It’s become pretty well known by now that you can always find the Station Maine kids where the work’s being done. Look for the boat that needs bailed, the trash that needs emptied, the gear that needs carried. There’s Station Maine’s crew, hands out of their pockets, on deck, doing what needs to be done. I noticed it particularly when, just as breakfast was served, one of the coaches cried “can I have some help moving the boat.” It was the Station Maine crew who instantly left their breakfast to help. That’s just how it is.
We are not alone. It was Saquish, our competition, who loan us a rower when we were one short. It was Rhode Island, our competition, who gave us design details on our transition to tholl pins. There is a standard recognition among the coaches of Open Water Rowing that we’re all in this together.
But the true colors of Open Water Rowing are flown by the kids themselves. This year a bad start found Station Maine’s Racing Seals in last place in a three gig heat. A passing motor boat set them even further behind when his uncontrolled wake pounded the bow and sent the boat dancing. I agonized on shore watching my crew pulling their hearts out from further and further behind, while the competition sailed over the finish line.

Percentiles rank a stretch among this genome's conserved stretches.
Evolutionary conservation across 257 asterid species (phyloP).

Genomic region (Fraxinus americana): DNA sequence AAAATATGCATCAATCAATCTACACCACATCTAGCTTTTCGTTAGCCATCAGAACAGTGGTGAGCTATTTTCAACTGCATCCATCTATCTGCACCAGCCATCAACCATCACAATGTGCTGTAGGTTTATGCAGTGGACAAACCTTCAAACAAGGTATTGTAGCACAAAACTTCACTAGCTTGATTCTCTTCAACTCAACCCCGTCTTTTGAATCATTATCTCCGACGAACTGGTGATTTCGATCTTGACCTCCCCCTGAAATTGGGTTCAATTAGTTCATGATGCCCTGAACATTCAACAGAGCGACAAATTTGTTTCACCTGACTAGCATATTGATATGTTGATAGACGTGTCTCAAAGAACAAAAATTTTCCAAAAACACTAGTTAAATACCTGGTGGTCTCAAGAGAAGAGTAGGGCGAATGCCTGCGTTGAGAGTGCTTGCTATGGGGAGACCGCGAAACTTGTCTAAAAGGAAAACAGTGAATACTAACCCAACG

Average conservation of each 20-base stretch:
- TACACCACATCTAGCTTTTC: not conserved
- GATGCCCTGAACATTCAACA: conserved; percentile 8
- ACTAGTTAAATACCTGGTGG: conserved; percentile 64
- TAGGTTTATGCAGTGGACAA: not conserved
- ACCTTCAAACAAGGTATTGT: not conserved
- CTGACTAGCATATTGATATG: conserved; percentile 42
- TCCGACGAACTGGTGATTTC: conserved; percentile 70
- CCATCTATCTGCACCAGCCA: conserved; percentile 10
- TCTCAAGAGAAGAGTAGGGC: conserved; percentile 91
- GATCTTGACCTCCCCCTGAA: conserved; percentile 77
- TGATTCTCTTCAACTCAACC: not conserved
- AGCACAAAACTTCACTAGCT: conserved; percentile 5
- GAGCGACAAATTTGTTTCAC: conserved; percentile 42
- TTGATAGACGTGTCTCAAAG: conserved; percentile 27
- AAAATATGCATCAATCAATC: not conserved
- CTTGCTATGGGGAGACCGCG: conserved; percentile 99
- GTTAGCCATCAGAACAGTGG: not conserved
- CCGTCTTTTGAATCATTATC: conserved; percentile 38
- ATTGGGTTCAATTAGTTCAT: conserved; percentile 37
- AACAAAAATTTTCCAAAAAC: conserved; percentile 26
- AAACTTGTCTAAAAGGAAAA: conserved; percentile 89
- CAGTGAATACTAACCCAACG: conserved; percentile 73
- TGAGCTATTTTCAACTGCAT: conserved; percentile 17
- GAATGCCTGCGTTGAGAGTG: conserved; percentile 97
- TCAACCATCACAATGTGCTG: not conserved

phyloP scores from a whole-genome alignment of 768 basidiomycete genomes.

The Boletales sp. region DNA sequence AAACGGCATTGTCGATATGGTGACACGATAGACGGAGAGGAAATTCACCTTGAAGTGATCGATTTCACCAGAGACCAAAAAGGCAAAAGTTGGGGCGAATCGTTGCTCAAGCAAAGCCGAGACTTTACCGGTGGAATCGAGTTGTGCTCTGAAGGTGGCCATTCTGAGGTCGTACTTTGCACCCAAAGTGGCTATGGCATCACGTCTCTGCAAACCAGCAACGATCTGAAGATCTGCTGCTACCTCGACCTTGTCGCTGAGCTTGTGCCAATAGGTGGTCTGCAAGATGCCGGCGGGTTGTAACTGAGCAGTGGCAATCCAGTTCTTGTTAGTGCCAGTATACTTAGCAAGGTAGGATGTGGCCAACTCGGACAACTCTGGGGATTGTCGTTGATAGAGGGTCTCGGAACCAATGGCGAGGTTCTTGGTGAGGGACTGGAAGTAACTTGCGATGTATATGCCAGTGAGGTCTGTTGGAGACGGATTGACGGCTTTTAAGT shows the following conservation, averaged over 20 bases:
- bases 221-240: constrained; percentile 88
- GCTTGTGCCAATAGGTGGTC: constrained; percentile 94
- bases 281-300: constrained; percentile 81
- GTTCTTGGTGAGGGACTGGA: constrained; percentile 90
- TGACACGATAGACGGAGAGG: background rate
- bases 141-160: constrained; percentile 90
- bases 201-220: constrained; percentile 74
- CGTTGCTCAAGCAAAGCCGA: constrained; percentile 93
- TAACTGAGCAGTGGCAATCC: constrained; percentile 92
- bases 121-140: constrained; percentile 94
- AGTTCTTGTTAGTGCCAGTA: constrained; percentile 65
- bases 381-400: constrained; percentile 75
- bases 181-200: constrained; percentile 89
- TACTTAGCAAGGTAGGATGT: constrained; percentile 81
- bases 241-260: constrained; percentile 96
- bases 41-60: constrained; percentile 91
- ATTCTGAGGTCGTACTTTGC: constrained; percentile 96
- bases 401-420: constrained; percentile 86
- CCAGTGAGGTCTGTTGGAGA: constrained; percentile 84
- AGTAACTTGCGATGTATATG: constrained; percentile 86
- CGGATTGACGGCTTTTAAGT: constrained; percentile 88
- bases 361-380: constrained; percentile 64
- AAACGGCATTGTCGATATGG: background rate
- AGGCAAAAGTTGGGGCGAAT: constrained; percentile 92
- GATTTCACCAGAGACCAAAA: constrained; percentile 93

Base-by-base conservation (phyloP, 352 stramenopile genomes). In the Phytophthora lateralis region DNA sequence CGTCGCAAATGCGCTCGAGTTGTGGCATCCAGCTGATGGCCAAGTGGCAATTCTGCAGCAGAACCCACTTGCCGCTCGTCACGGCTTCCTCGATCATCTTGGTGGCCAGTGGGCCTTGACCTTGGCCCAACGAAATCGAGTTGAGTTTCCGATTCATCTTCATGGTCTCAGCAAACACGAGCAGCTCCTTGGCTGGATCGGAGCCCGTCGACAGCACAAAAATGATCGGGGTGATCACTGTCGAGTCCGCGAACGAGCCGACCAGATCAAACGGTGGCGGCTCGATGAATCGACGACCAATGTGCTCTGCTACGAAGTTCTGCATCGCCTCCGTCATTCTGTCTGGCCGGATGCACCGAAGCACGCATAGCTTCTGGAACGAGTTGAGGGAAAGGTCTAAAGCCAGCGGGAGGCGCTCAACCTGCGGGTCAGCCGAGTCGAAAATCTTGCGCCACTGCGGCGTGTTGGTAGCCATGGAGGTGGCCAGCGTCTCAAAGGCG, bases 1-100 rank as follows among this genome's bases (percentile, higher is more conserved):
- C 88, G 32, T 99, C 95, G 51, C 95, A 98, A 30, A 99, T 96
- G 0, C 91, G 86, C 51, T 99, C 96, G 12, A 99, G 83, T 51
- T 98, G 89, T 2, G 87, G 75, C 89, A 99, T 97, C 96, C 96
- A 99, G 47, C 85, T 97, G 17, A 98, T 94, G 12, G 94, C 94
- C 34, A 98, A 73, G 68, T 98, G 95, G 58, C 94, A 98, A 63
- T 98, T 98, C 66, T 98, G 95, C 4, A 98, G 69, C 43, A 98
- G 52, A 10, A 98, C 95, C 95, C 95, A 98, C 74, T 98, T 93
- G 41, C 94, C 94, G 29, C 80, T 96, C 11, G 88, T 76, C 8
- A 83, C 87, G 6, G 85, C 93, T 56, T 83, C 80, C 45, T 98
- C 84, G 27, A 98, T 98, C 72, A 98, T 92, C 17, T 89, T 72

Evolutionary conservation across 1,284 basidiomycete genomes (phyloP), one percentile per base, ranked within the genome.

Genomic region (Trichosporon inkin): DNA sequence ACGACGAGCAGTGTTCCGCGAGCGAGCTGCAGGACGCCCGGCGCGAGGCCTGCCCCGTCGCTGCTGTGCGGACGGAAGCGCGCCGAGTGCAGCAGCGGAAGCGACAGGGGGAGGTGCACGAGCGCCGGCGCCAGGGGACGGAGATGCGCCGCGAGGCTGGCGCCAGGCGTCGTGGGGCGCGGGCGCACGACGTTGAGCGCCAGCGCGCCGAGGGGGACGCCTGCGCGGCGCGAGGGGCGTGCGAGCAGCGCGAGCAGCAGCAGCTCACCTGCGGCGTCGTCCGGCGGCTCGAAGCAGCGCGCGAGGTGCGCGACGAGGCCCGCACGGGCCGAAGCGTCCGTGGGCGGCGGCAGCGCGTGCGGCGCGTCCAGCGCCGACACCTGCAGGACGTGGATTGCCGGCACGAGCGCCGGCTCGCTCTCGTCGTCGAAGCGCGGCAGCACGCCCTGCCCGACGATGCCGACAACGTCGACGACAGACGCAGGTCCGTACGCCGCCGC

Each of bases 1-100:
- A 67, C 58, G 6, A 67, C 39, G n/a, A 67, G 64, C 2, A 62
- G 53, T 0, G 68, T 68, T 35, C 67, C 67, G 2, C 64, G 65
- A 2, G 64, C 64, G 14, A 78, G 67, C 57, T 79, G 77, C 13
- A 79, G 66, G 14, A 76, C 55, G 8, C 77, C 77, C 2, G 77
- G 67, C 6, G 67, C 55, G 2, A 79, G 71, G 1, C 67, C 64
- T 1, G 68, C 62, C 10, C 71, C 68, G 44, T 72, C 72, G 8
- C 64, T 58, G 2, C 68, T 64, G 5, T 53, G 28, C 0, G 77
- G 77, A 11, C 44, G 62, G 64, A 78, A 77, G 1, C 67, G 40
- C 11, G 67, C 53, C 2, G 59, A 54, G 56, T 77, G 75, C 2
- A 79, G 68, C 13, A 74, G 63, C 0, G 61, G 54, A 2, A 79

A race isn’t over til everyone crosses the line. Suddenly from the end of the dock came the chant “Sta-tion-Maine, Sta-tion Maine” over and over, louder and louder. The young crew from New York Harbor saw Station Maine’s plight and knew what to do. The chant continued. The crowd picked it up. “Sta-tion Maine! Sta-tion Maine!” rhythmic and solid, cheering on the one remaining crew in the racecourse, giving them heart to finish the race.
It is human nature to compete, to race, to want to test ourselves against others. There is a higher nature that encourages us to encourage others. The young people drawn to the growing sport of Open Water Rowing want challenge and excitement. Of course they want to win. But even more, they want to make it all work for all of us. This is the generation that will inherit the world. How can we help but have faith in them?